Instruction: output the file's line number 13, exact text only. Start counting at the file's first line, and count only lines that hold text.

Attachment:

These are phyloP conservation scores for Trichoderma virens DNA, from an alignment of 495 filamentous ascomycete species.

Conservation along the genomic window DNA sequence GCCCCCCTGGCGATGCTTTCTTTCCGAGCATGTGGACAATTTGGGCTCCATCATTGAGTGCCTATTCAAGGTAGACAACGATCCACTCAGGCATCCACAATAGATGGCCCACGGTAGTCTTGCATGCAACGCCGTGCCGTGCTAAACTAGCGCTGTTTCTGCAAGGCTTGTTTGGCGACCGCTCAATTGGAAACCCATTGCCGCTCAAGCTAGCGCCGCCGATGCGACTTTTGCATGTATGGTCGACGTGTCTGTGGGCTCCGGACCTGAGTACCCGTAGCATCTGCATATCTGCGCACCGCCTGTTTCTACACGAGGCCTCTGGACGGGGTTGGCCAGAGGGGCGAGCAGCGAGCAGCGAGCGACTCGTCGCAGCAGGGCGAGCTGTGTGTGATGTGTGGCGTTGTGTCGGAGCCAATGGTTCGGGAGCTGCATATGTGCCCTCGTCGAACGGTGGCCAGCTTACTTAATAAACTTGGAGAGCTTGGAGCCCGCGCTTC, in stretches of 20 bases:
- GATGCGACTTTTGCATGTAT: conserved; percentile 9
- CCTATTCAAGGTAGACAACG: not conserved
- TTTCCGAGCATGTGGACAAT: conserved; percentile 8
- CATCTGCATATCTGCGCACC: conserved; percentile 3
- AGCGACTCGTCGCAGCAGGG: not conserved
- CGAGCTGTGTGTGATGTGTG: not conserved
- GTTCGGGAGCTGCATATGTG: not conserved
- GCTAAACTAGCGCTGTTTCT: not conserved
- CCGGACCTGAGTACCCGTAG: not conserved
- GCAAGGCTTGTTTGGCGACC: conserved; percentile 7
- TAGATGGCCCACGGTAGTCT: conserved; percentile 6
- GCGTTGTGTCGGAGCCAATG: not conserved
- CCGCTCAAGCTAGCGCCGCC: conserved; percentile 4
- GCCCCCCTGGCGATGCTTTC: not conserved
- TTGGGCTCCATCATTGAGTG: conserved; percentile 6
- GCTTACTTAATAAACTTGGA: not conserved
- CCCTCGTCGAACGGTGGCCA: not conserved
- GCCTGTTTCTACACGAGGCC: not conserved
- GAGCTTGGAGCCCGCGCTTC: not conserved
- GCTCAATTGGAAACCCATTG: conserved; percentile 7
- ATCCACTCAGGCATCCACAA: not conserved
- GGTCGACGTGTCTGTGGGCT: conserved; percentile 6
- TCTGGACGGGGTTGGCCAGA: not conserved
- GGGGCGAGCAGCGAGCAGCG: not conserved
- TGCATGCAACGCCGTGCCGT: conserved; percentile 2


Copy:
- TAGATGGCCCACGGTAGTCT: conserved; percentile 6